8 Habits You Didn’t Realize Can Make IBS Worse

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Having IBS is not fun, especially if what worsens the symptoms is really unclear to you. IBS can often mean feeling cramped, nauseous, and bloated after you eat, as well as having some not so fun bowel-movements that feel rather difficult to control. And while it might indeed be hard to treat, there are habits that make IBS worse. Often times they are simple things you might not be considering when it comes to the health of your GI tract.

Dr. Len Lopez tells Bustle that while you figure out the habits that contribute to your IBS, slowing down, and sitting down as you eat, is where you should start. Giving yourself some space and intention around mealtime can be a real game-changer when it comes to symptoms.

"When you eat on the go, which many of us do in this fast paced world, we don’t allow our digestive system to produce the necessary digestive juices needed to breakdown your food," Dr. Lopez says.

Those important digestive juices are needed to begin the breakdown of your food into an absorbable form, so your body can utilize those nutrients, he says.

"When you don’t give your body a chance to produce those digestive juices," says Dr. Lopez, "your food begins to rot and putrefy in your digestive system, which is a huge contributing factor for IBS."

As best as you can, try to give yourself a little more time to enjoy your meals and digest. And take a look below to find out which other habits might be contributing to your IBS.


Having Food Allergies You Might Not Be Aware Of

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Naturopathic doctor Michael D. Brown tells Bustle that there might be things you are eating that you aren't aware you are allergic or intolerant to, and this can be a cause of IBS for sure.

"The most common culprits are dairy, wheat, corn, and soy," says Dr. Brown. If you are suffering with IBS, going in for an allergy test is a great first step.


Being Super Stressed Out


Ah, stress. The culprit for everything, it seems.

"The GI tract is very much intertwined with the emotional state," says Dr. Brown. "A more calm mind equals a more calm and healthy GI tract."

Incorporating stress-reducing techniques such as meditation, measured breathing, and exercise can only help your digestion. But if you're feeling really overwhelmed, reach out for help from a mental health professional.


Drinking Lots of Caffeine

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Put down that extra cuppa Java, my friend. Sad as that might seem, it could be what is causing, or at least further irritating, your bowels.

"Caffeine in coffee, tea, and power drinks can overstimulate the GI tract," Dr. Brown says. Take a break or cut back on caffeine to see if that has any impact on your digestive system.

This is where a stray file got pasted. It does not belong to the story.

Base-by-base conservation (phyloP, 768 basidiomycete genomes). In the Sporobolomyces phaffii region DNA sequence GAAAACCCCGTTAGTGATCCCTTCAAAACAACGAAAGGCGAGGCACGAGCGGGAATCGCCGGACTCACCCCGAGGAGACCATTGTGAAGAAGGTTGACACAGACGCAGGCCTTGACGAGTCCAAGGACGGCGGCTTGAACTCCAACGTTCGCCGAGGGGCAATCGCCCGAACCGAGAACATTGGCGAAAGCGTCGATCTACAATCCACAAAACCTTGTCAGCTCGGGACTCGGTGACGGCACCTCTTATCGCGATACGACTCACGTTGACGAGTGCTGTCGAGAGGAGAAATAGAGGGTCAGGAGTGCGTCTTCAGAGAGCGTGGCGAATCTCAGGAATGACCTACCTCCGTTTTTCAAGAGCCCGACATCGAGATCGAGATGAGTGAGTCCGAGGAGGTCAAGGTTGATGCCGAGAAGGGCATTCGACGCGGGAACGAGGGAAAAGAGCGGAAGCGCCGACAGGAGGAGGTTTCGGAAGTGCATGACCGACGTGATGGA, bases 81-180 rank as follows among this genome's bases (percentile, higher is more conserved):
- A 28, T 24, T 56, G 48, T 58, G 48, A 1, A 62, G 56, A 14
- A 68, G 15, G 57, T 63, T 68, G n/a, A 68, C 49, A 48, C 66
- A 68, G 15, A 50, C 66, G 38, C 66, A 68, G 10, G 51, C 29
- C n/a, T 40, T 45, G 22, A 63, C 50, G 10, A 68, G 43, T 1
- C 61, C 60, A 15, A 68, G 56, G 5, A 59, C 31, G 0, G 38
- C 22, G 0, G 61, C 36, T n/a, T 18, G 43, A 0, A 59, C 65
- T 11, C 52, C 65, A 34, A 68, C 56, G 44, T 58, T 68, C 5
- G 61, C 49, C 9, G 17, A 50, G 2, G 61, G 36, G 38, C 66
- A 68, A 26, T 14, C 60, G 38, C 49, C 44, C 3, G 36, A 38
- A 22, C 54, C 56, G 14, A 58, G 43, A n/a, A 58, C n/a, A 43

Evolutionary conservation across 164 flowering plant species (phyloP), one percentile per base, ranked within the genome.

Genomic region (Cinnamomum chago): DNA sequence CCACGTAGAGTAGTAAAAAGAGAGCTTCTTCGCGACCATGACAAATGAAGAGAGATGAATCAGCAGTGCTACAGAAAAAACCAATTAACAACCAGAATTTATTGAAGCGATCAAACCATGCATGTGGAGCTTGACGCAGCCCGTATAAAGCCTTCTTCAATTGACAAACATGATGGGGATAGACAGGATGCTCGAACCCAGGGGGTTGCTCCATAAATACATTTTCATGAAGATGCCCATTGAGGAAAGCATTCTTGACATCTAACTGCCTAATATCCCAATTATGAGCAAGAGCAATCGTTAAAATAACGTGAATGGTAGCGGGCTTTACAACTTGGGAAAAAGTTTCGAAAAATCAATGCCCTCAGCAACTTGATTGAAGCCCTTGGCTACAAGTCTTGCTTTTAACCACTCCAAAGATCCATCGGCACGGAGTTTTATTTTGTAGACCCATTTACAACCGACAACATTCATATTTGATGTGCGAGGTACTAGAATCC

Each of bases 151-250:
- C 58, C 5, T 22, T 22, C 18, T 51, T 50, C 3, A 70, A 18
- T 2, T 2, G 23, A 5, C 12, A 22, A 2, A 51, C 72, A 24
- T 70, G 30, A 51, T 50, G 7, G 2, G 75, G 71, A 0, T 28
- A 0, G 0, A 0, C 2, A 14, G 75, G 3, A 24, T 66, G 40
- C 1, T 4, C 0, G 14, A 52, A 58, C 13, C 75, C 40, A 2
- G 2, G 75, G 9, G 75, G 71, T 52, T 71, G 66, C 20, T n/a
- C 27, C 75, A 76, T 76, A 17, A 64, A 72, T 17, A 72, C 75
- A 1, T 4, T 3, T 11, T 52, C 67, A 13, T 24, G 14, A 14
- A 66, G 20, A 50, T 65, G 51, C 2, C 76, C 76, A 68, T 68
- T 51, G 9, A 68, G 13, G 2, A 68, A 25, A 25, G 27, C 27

Added Sugar And Sweeteners


This can be tough, but being aware of your intake of sugar and artificial sweeteners is important, Miranda Rogers, RDN, tells Bustle.

"Sugar is everywhere and we have to keep a watchful eye when it comes to added sugars," Rogers says. "Sugars are not well digested and therefore spark symptoms of IBS."


Drinking Sparkling Water


Yes, when the waiter offers sparkling or still, you might just want to stick with still if your IBS is acting up.

"The carbonation can exacerbate IBS symptoms such as pain, bloating and gas," says Rogers. "The intestines in people with IBS are more sensitive to pressure buildup."


Using Antibiotics


Bart Wolbers, researcher at Nature Builds Health, tells Bustle that antibiotics can kill the good bacteria in your gut. The end result can be an overgrowth of bad bacteria, which then feed the IBS.

"Of course, antibiotics are necessary to target a health problem sometimes," says Wolbers, but their side effects should also be taken into account. Taking probiotics, with the guidance of a health professional, can help to counteract the effects.


Too Much Or Not Enough Fiber In Your Diet

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Especially if you're intolerant to certain fibers, such as gluten, removing that fiber can inhibit symptoms.

"In such instances these fibers irritate the gut," says Wolbers. "Temporarily removing foods that contain these fibers allows you to test whether you were affected in the first place."

On the other hand, adding more fiber or fiber supplements to your routine can also help with symptoms. This is a great thing to discuss with your healthcare provider.


Using Antacids


"You need stomach acid to break down food properly. And contrary to popular opinion, acid reflux is most often a sign of too little stomach acid, not too much," says Wolbers.

Using antacids often leads to too little stomach acid, and thus bad digestion, he says. When stomach acid isn't functioning well in breaking down food, the food ends up partially undigested in the small intestine.

"That small intestine should normally be mostly free of bacteria," he says. But if foods survive undigested in that part of the gut, bacterial overgrowth can take place there. And yes, IBS symptoms increase as a consequence.

While IBS isn't technically curable, there are so many ways to help alleviate and control the symptoms. Looking at your habits, and reaching out for some healthcare guidance, will have you on the road to a happy gut.